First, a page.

The Pegu Club was an exclusive British retreat in colonial Rangoon that denied entrance to all Asians, including Burmese.
A vacant site at the entrance of the University of Yangon is a reminder of the independence struggle. The students’ union was dynamited in 1962 by the military regime.
One of the oldest structures in Yangon, the Norman Kyaung Kyi Htaik has been a place of learning—first for Christian missionaries and later for Buddhist monks—since 1852.
Yangon’s Government Press Building played a key role in the official life of British Burma, and has continued printing documents for Myanmar’s governments ever since.
Burmah Oil Company’s headquarters in Yangon enabled the British firm to generate huge profits while its employees lived in squalor on tiny wages.
Occupying its current site since 1886, the Yangon school once known as St. Paul High turned out many of the leading figures of the colonial and post-independence periods.
The Central Telegraph Office in Yangon was completed by the British in 1917 and continued to play an important communications role under the Japanese and junta.
The building housing the Yangon Stock Exchange has twice seen its currency stocks destroyed and then hosted the military planners who destroyed the economy after 1962.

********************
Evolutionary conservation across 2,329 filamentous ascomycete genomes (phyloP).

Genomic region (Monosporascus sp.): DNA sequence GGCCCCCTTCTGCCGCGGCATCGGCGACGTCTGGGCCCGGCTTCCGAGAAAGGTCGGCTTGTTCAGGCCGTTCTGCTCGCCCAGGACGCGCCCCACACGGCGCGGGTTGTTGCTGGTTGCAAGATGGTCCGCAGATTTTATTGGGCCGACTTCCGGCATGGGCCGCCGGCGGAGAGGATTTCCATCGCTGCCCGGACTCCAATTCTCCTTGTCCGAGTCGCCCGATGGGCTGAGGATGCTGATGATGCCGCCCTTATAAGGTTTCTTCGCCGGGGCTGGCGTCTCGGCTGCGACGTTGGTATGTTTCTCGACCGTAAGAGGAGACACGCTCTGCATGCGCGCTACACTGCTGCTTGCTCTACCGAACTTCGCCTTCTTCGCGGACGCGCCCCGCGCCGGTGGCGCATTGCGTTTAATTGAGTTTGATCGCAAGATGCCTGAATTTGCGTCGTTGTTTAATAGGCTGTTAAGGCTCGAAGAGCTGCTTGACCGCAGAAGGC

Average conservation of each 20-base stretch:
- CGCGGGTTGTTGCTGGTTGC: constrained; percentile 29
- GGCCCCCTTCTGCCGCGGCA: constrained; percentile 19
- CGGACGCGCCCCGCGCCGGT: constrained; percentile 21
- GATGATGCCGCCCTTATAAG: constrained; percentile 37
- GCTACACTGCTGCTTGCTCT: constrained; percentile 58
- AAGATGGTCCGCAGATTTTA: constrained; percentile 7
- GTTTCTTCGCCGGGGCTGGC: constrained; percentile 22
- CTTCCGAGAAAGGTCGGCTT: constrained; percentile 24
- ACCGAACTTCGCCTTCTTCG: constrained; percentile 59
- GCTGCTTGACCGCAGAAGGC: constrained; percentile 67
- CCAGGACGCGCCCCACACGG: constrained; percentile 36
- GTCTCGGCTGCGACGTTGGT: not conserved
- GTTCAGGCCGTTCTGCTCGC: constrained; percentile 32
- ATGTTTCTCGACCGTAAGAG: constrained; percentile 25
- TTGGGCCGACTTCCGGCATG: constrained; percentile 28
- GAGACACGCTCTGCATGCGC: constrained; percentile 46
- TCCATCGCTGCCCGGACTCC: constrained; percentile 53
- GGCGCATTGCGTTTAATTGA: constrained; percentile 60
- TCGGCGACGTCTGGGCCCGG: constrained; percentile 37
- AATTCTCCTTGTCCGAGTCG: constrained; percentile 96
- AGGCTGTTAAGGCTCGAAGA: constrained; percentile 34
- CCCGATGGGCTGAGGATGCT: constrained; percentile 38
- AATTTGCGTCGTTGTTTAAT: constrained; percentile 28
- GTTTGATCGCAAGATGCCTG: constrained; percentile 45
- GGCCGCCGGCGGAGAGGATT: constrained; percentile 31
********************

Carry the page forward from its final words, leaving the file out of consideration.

Over 80 years, the Government House went through an evolution of British colonial governors, presidents of Myanmar and eventual neglect until Ne Win had it demolished in 1978.
Rangoon’s Jubilee Hall, one of British Burma’s architectural landmarks, survived bombing raids and earthquakes, but fell to the socialist regime’s wrecking ball in 1985.
The Irrawaddy Flotilla Company dominated river trade during the colonial period from its headquarters on Strand Road, which is the Myanma Port Authority building today.
It is 137 years since the Bernard Free Library was established by British colonialists, becoming today’s National Library of Myanmar.
The Aung San Museum in Yangon is where the independence leader wrote his speeches and prepared the Panglong Agreement. Decisions made there continue to shape Myanmar.
The obelisk at Panglong in Shan State marks the place where Gen. Aung San and ethnic leaders signed the landmark agreement in 1947 to restore independence from Britain.
Yangon’s colonial-era General Post Office played a key role in opening the isolated former kingdom up to the rest of the world, despite wars and disruption.